I appreciate what everyone is trying to do, but if I can speak my own truth, too – I do not think it is healthy to ban together against others or project all our hurts on one or two people or a group.

      I just want everyone to be healthy and happy.

      Releasing feelings, though… totally the best we can do.

  4. Paul McMahon says:

    Thanks for sharing Janelle … you’re right, there are times when getting angry is the thing that get’s us moving toward change – in my case, with regard to making a decision to change my physique in 2000/2001, I got angry at myself for how I had let myself go – in 2005 I made a similar decision (though much more wide-ranging) when I got angry at the suicide bomber for blowing me up in Iraq weeks previously … anger got me to move – but it shouldn’t be the thing that we feed on or rely upon daily to fuel our journey (this is the “rage” that Clara mentions above)… where it leads is NOT a place of peace, love, joy or compassion. It can also be like a loaded gun – take care where you point it!

    Anger, like hate, is a poison for the mind, body and soul … some people can become addicted to it in the same way that others become addicted to sugar or alcohol or illicit drugs – repeated use becomes abuse which, in turn, leads us down a very deep and dark rabbit hole which can destroy relationships and lives.

    The stages of grief highlighted by Clara are well documented – the original model of 5 stages is often referred to as “the Kübler-Ross model” (also commonly known as the five stages of grief) and it was first introduced by Elisabeth Kübler-Ross in her 1969 book; “On Death and Dying”.
    As Clara has explained, it describes the stages of a process by which people deal with grief and tragedy, especially when diagnosed with a terminal illness or catastrophic/traumatic loss (this was later broadened to include things such as the end of a relationship, redundancy, and other deeply-felt losses).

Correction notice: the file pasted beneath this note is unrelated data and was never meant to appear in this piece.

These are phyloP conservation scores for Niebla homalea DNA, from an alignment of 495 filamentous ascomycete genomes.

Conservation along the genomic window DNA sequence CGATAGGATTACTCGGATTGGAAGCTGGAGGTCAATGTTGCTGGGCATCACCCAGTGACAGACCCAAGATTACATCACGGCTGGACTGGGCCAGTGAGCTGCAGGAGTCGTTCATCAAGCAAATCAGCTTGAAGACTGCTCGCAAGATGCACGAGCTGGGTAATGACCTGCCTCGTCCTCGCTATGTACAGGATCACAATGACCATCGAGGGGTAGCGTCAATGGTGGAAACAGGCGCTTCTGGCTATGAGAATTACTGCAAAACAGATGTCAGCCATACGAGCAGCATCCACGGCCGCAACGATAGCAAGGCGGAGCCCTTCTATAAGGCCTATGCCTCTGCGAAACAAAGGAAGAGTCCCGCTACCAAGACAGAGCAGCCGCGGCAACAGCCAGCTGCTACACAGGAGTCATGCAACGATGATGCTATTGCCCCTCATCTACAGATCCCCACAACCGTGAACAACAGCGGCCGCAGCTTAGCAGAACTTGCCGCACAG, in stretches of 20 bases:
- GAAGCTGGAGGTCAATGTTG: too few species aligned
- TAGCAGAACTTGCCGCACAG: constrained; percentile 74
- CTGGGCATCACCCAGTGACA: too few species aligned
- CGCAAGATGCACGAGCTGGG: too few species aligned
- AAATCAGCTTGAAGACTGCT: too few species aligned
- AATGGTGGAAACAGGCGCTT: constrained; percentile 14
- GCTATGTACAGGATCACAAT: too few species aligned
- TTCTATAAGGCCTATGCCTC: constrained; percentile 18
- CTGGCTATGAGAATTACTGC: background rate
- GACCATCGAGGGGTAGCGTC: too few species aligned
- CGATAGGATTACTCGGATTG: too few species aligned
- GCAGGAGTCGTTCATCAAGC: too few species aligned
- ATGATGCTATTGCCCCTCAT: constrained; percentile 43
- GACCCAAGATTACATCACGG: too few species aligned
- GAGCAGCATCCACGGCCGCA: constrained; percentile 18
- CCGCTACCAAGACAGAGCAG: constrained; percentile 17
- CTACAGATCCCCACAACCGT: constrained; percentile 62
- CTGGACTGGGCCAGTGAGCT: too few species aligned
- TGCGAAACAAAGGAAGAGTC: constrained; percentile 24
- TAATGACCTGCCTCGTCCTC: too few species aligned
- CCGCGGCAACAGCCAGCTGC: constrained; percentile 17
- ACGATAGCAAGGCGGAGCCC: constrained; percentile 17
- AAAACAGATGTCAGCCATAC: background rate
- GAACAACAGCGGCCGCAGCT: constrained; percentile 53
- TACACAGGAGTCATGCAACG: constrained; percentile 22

Having been through this process myself more than once, and having done some work for “Cruse”; a bereavement support charity here in the UK, there are a couple of things I would like to add.
    One; not everyone experiences all of the stages
    and Two; sometimes the stages people do experience aren’t necessarily in the order laid out by Kübler-Ross (and, in actual fact, some schools of thought suggest there are 7 stages – not 5)so if you’re going through this process but experiencing a disjointed transition, don’t worry … you’re not alone!

    Namaste

    • Clara says:

      Totally agree Paul. Not everyone goes through all the KR stages, and the transition can be disjointed.

      Anger and the nature of anger have been debated since humans learned how to debate. Religious background, life experiences, and personal choices all impact how we deal with anger. There’s not one universal right or wrong way to deal with the emotion. From my personal experience, I will say there’s a couple things to watch out for. First up, there is a fine line between working through anger and accepting your part in creating the situation and taking that anger and redirecting it at yourself.

      If you have lived in a situation where getting angry was not allowed or encouraged, I strongly suggest you look at getting some additional assistance to learn how to safely work through anger. It’s quite possible that you are regularly directing anger back in at yourself and it will manifest in a variety of non healthy behaviors.